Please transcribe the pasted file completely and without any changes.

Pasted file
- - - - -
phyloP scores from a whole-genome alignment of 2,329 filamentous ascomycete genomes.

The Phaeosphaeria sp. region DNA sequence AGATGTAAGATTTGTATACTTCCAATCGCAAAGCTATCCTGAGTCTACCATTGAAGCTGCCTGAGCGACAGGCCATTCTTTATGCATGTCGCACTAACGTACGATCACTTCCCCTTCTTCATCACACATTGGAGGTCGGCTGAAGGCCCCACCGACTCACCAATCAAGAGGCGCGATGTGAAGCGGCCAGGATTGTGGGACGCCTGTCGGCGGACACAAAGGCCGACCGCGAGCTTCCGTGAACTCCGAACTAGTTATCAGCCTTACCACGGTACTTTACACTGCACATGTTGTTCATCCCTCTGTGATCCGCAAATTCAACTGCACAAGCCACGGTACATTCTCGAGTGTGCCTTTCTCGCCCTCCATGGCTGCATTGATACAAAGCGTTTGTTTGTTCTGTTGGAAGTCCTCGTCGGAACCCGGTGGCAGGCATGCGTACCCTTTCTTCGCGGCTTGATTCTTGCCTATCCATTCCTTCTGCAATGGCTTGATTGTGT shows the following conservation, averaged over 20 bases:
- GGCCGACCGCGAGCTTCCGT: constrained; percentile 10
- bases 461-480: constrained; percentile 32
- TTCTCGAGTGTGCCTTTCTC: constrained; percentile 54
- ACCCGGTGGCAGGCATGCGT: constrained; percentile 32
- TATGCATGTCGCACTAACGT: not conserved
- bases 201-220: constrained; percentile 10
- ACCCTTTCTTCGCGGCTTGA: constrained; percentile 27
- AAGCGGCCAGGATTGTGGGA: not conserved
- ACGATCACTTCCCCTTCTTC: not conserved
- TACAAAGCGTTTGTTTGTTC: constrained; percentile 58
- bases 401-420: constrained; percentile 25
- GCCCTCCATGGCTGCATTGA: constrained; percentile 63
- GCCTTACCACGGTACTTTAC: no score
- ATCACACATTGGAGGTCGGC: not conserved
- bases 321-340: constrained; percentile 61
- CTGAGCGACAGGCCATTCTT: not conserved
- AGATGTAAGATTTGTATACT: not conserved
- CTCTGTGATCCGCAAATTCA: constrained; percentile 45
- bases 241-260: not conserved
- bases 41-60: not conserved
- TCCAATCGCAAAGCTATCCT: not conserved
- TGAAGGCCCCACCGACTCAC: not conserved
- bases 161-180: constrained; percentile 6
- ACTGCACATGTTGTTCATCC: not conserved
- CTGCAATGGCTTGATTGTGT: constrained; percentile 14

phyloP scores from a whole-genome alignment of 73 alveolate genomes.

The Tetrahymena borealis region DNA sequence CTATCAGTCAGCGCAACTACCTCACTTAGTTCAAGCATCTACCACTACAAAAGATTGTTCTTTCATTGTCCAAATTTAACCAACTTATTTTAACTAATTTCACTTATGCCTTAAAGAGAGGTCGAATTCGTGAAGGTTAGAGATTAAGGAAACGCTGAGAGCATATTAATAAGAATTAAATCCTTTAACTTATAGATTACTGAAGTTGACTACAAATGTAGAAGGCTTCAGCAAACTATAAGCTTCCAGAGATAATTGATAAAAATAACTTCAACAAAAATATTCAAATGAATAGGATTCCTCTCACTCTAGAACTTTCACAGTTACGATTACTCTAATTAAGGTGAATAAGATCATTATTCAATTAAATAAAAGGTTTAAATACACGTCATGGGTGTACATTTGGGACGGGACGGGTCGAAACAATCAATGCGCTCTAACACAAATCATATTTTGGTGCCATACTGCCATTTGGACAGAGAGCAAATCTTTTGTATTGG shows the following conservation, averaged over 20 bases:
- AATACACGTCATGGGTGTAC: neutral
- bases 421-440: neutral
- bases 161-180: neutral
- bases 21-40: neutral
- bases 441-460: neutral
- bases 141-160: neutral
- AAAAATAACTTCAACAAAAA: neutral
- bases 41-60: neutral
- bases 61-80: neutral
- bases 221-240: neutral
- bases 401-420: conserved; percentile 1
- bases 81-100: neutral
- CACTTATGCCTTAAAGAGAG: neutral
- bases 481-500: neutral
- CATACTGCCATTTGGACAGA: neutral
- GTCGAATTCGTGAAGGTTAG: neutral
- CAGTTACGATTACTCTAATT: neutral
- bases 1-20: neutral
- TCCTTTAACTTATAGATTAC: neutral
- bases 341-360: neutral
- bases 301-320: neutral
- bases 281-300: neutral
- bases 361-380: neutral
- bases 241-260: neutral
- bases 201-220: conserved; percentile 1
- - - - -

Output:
phyloP scores from a whole-genome alignment of 2,329 filamentous ascomycete genomes.

The Phaeosphaeria sp. region DNA sequence AGATGTAAGATTTGTATACTTCCAATCGCAAAGCTATCCTGAGTCTACCATTGAAGCTGCCTGAGCGACAGGCCATTCTTTATGCATGTCGCACTAACGTACGATCACTTCCCCTTCTTCATCACACATTGGAGGTCGGCTGAAGGCCCCACCGACTCACCAATCAAGAGGCGCGATGTGAAGCGGCCAGGATTGTGGGACGCCTGTCGGCGGACACAAAGGCCGACCGCGAGCTTCCGTGAACTCCGAACTAGTTATCAGCCTTACCACGGTACTTTACACTGCACATGTTGTTCATCCCTCTGTGATCCGCAAATTCAACTGCACAAGCCACGGTACATTCTCGAGTGTGCCTTTCTCGCCCTCCATGGCTGCATTGATACAAAGCGTTTGTTTGTTCTGTTGGAAGTCCTCGTCGGAACCCGGTGGCAGGCATGCGTACCCTTTCTTCGCGGCTTGATTCTTGCCTATCCATTCCTTCTGCAATGGCTTGATTGTGT shows the following conservation, averaged over 20 bases:
- GGCCGACCGCGAGCTTCCGT: constrained; percentile 10
- bases 461-480: constrained; percentile 32
- TTCTCGAGTGTGCCTTTCTC: constrained; percentile 54
- ACCCGGTGGCAGGCATGCGT: constrained; percentile 32
- TATGCATGTCGCACTAACGT: not conserved
- bases 201-220: constrained; percentile 10
- ACCCTTTCTTCGCGGCTTGA: constrained; percentile 27
- AAGCGGCCAGGATTGTGGGA: not conserved
- ACGATCACTTCCCCTTCTTC: not conserved
- TACAAAGCGTTTGTTTGTTC: constrained; percentile 58
- bases 401-420: constrained; percentile 25
- GCCCTCCATGGCTGCATTGA: constrained; percentile 63
- GCCTTACCACGGTACTTTAC: no score
- ATCACACATTGGAGGTCGGC: not conserved
- bases 321-340: constrained; percentile 61
- CTGAGCGACAGGCCATTCTT: not conserved
- AGATGTAAGATTTGTATACT: not conserved
- CTCTGTGATCCGCAAATTCA: constrained; percentile 45
- bases 241-260: not conserved
- bases 41-60: not conserved
- TCCAATCGCAAAGCTATCCT: not conserved
- TGAAGGCCCCACCGACTCAC: not conserved
- bases 161-180: constrained; percentile 6
- ACTGCACATGTTGTTCATCC: not conserved
- CTGCAATGGCTTGATTGTGT: constrained; percentile 14

phyloP scores from a whole-genome alignment of 73 alveolate genomes.

The Tetrahymena borealis region DNA sequence CTATCAGTCAGCGCAACTACCTCACTTAGTTCAAGCATCTACCACTACAAAAGATTGTTCTTTCATTGTCCAAATTTAACCAACTTATTTTAACTAATTTCACTTATGCCTTAAAGAGAGGTCGAATTCGTGAAGGTTAGAGATTAAGGAAACGCTGAGAGCATATTAATAAGAATTAAATCCTTTAACTTATAGATTACTGAAGTTGACTACAAATGTAGAAGGCTTCAGCAAACTATAAGCTTCCAGAGATAATTGATAAAAATAACTTCAACAAAAATATTCAAATGAATAGGATTCCTCTCACTCTAGAACTTTCACAGTTACGATTACTCTAATTAAGGTGAATAAGATCATTATTCAATTAAATAAAAGGTTTAAATACACGTCATGGGTGTACATTTGGGACGGGACGGGTCGAAACAATCAATGCGCTCTAACACAAATCATATTTTGGTGCCATACTGCCATTTGGACAGAGAGCAAATCTTTTGTATTGG shows the following conservation, averaged over 20 bases:
- AATACACGTCATGGGTGTAC: neutral
- bases 421-440: neutral
- bases 161-180: neutral
- bases 21-40: neutral
- bases 441-460: neutral
- bases 141-160: neutral
- AAAAATAACTTCAACAAAAA: neutral
- bases 41-60: neutral
- bases 61-80: neutral
- bases 221-240: neutral
- bases 401-420: conserved; percentile 1
- bases 81-100: neutral
- CACTTATGCCTTAAAGAGAG: neutral
- bases 481-500: neutral
- CATACTGCCATTTGGACAGA: neutral
- GTCGAATTCGTGAAGGTTAG: neutral
- CAGTTACGATTACTCTAATT: neutral
- bases 1-20: neutral
- TCCTTTAACTTATAGATTAC: neutral
- bases 341-360: neutral
- bases 301-320: neutral
- bases 281-300: neutral
- bases 361-380: neutral
- bases 241-260: neutral
- bases 201-220: conserved; percentile 1